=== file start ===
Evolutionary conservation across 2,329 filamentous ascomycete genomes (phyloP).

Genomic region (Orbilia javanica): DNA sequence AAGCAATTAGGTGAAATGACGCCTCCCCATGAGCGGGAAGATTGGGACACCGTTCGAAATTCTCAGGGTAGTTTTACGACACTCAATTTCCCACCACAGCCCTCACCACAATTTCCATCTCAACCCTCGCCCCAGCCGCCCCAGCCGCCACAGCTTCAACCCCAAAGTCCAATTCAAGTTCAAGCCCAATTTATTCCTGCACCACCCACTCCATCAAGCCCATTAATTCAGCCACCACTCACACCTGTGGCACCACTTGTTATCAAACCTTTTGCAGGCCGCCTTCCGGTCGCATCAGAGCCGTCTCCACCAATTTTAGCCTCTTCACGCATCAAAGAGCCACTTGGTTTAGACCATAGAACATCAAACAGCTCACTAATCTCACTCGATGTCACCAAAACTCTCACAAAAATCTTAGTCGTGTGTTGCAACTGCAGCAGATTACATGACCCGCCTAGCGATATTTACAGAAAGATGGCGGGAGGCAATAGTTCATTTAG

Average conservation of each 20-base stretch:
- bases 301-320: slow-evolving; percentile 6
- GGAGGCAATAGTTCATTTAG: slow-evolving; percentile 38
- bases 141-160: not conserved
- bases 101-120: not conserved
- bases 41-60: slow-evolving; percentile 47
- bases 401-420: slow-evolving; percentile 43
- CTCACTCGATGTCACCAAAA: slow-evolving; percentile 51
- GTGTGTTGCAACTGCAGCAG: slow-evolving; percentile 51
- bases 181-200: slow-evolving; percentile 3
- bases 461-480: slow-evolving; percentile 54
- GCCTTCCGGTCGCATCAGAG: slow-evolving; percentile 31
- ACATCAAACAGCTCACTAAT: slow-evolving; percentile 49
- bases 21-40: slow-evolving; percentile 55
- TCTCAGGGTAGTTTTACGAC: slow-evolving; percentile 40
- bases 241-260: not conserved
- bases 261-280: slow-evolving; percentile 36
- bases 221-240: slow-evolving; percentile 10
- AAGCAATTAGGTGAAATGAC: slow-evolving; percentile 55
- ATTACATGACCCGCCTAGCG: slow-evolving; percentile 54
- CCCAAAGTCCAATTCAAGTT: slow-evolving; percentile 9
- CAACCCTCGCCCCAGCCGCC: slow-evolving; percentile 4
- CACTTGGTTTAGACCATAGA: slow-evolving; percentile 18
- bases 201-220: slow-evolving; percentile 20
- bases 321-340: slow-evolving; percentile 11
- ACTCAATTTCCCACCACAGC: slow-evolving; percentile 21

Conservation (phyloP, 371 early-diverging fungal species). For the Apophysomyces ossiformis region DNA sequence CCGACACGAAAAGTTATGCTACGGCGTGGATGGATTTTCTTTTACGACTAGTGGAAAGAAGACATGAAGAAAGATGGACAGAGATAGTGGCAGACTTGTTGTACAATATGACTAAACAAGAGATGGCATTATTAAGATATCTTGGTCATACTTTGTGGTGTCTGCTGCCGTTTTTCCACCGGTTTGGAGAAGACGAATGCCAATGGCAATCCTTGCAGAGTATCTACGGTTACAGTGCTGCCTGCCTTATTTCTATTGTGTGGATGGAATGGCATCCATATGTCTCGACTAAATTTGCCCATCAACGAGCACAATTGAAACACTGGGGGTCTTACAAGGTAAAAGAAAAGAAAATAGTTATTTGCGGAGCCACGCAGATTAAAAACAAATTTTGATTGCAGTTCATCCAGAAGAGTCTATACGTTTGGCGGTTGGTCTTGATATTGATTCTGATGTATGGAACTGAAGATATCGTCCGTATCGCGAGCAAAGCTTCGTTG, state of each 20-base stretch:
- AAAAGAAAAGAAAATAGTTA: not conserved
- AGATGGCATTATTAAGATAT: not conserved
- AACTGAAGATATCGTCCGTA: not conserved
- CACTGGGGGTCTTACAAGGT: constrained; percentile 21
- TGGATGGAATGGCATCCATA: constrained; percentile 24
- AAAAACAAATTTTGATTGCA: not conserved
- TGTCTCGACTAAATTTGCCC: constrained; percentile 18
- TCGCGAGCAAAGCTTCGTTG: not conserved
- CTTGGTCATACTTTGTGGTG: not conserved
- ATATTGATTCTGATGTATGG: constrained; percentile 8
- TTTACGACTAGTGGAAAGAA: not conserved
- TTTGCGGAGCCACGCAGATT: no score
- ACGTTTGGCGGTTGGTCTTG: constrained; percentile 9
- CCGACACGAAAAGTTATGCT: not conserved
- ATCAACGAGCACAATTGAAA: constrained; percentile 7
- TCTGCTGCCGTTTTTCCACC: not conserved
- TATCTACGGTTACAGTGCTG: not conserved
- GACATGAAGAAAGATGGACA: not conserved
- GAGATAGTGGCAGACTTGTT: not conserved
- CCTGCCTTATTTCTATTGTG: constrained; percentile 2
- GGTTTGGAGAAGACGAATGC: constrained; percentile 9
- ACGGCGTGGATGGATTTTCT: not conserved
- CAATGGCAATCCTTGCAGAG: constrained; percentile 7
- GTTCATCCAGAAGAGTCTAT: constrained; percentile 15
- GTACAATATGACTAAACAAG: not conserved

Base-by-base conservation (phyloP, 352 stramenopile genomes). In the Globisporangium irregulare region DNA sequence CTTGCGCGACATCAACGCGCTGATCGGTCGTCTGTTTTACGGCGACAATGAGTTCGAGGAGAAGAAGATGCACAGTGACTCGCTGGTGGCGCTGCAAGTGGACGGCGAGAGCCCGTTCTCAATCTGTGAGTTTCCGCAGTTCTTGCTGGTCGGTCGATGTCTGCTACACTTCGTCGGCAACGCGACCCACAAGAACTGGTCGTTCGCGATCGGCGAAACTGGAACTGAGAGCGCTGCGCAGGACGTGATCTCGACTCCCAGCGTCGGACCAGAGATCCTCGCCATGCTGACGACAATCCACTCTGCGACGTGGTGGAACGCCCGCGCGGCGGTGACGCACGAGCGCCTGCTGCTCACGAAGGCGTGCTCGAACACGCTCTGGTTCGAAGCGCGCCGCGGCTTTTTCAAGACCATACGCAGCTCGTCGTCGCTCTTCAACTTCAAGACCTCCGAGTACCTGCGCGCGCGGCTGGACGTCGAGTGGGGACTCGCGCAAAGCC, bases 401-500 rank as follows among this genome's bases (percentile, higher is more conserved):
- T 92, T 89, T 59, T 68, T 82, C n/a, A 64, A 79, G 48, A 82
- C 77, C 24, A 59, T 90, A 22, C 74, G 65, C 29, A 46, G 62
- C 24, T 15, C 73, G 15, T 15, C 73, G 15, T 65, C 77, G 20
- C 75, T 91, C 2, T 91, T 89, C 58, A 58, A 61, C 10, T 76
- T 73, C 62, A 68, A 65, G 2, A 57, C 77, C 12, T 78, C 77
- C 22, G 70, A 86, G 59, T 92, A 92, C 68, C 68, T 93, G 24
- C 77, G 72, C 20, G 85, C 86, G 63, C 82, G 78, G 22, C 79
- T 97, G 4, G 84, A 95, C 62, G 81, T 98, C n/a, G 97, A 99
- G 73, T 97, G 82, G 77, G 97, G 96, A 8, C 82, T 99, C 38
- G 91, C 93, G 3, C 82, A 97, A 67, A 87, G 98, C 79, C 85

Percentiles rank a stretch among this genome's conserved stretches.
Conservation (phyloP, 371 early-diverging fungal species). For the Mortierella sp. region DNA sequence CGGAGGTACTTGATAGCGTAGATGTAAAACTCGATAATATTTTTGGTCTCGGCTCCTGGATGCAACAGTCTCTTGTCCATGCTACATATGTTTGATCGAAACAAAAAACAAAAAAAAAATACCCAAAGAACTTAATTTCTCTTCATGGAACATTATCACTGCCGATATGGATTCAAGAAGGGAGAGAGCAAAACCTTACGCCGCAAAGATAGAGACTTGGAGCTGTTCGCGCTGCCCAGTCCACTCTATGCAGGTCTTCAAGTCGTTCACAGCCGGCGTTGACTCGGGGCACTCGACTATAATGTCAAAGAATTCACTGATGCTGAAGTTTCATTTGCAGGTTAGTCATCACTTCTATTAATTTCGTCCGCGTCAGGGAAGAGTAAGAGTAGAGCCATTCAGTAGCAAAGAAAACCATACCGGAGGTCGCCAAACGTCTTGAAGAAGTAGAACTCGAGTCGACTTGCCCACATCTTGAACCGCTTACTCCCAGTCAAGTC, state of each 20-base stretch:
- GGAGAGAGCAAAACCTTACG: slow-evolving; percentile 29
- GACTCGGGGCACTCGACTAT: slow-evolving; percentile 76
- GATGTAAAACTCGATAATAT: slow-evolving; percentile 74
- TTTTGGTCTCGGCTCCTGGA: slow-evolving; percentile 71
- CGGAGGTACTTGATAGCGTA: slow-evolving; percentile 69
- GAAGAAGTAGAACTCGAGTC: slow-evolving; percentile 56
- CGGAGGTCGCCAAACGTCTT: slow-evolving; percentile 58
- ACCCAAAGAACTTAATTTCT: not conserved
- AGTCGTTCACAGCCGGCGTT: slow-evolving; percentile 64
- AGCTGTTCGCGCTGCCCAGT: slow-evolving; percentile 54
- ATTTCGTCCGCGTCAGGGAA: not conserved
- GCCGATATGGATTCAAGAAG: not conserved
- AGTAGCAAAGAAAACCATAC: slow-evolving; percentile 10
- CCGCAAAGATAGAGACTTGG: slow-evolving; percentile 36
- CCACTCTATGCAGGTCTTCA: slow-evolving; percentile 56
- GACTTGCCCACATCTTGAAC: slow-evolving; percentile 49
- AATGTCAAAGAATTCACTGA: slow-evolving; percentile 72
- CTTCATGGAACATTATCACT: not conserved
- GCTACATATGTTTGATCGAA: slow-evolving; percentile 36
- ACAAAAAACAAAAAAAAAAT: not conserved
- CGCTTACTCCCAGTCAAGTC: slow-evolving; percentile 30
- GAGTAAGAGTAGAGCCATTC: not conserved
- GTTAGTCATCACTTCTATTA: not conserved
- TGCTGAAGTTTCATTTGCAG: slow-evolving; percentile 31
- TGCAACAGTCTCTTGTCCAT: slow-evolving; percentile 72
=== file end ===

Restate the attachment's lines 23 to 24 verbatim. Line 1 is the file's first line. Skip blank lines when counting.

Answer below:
- CCCAAAGTCCAATTCAAGTT: slow-evolving; percentile 9
- CAACCCTCGCCCCAGCCGCC: slow-evolving; percentile 4